Ever since the great ship the RMS Titanic sank back on April 15th, 1912, people have wanted to understand exactly what happened that tragic night. The survivors had a story to tell, and even the United States Senate investigated, and in the end, the ship struck an iceberg, sank, and over 1500 people died in the frigid waters of the North Atlantic. However, ever since the ship went down, people have been trying to find out the truth about the Titanic. While it is true the ship did strike an iceberg, there was more to it than that and a new documentary has come out to prove more just the iceberg sent the Titanic to the bottom of the ocean. The documentary called, Titanic: The New Evidence, explores a little known fact about the great ship as she sat sale, namely that she had a coal fire burning inside of her for two weeks before she left Southampton, England and headed for New York. However, was this fire really to blame for the disaster?
The Past Investigations of Titanic’s Fire
The RMS Titanic being on fire is not something new that has just been discovered, the historians and researchers that have devoted their lives to every detail of the ship knew about the fire. However, it was determined by a great majority of Titanic experts that the fire really did not pose any kind of threat. Even the temperature of the fire itself has been a source of debate because the fire was being fought while the ship was heading to New York. Some experts say the coal was only smoldering, but was being kept hoses down to prevents flames, while others claimed that based on the testimony of the men fighting it, the fire was a raging inferno. Was the fire really that hot that it turned the metal a cherry red or was it simply a lot of smoke?
The Truth About the Fire
Titanic: The New Evidence looks into a little known fact about the RMS Titanic. The famous ship had a fire in one of her coal bunkers, but while some have proclaimed it was the cause of the sinking, other than the iceberg, others have said it was nothing. What was the truth about the fire? Many experts that have seen the new documentary are all in agreement that the fire did not play into the disaster. The fire was put out on April 13th, and when the Titanic struck the icberg on the 14th, that bulkhead was more sound then anyone realized. After all, it was Thomas Andrews, her designer, that only gave Titanic an hour, two at the most to live. If the fire had caused the kind of damage that people claim, would it not have burst right away or at all? The answer is that the fire had absolutely nothing to do with the Titanic and her unfortunate history. The fire was put out one day before the ship hit the iceberg, and despite the heat, the strength of that bulkhead held even longer than the designer Thomas Andrews had predicted. Titanic held out for almost an hour longer than her designed said she would, how can a ship be weak with that kind of staying power under the most brutal of conditions? Another point to make is that the fire actually prevented the sinking from being even more of a disaster. The coal bunker was filled to the brim with coal, and the men were moving it from the starboard side to the port side. The iceberg impact was on the starboard side, and that was the side filling with thousands of gallons of water. Without that coal being put into the port side becuase of the fire, there is a lot of evidence that suggests the Titanic would have rolled about 90 minutes after the disaster. This theory was proven with an experiment that James Cameron, the director of the 1997 blockbuster Titanic, proved using a model and a special underwater tank. If Titanic had not been balanced, she would have rolled, which would have resulted in the loss of a lot more than 1500 people. In fact, 90 minutes into the sinking, the first lifeboat had not been launched yet, so a rolling ship would have equaled everyone on board dying.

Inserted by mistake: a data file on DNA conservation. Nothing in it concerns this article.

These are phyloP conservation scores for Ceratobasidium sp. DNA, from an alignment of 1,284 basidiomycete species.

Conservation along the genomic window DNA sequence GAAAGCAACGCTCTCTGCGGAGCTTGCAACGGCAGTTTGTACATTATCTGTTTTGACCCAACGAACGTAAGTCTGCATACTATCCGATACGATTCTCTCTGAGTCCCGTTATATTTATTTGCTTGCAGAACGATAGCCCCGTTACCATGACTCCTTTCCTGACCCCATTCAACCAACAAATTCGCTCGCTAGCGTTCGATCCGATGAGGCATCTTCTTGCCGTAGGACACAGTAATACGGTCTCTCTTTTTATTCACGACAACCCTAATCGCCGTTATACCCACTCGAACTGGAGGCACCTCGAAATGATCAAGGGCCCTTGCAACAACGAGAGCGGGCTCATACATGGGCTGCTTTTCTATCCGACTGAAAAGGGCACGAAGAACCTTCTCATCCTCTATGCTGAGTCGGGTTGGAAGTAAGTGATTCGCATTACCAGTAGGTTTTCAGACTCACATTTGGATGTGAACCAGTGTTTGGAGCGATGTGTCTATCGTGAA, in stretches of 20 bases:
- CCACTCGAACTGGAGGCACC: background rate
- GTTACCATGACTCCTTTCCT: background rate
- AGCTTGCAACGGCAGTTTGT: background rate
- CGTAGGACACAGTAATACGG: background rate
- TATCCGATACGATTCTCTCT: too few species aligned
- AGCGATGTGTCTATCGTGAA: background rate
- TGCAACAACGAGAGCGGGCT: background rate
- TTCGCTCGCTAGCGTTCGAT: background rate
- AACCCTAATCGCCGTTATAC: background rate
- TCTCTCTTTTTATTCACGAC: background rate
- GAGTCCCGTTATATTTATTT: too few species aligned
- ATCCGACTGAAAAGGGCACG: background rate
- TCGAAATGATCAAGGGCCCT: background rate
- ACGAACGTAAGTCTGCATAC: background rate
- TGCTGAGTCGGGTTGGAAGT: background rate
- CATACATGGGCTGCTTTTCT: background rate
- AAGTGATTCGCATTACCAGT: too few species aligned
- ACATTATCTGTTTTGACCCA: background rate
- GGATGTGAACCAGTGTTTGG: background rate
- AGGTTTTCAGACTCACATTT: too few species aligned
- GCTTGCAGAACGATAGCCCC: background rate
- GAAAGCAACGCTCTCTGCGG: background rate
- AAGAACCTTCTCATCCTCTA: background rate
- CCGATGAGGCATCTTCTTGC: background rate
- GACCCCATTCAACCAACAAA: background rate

The new documentary called Titanic: The New Evidence talks about a great fire that was burning two weeks before the Titanic left Southampton. While it is true the fire was burning, the fact is it was put out on April 13th. When Titanic struck the iceberg the night of April 14th, everyone assumed the fire played a part in it. However, the fact the Titanic had a fire is what made it possible for 705 people to escape in lifeboats. The sinking of the RMS Titanic was tragic, but a fire down below did nothing to make the situation worse, and in fact, helped ensure that some of the passengers would survive.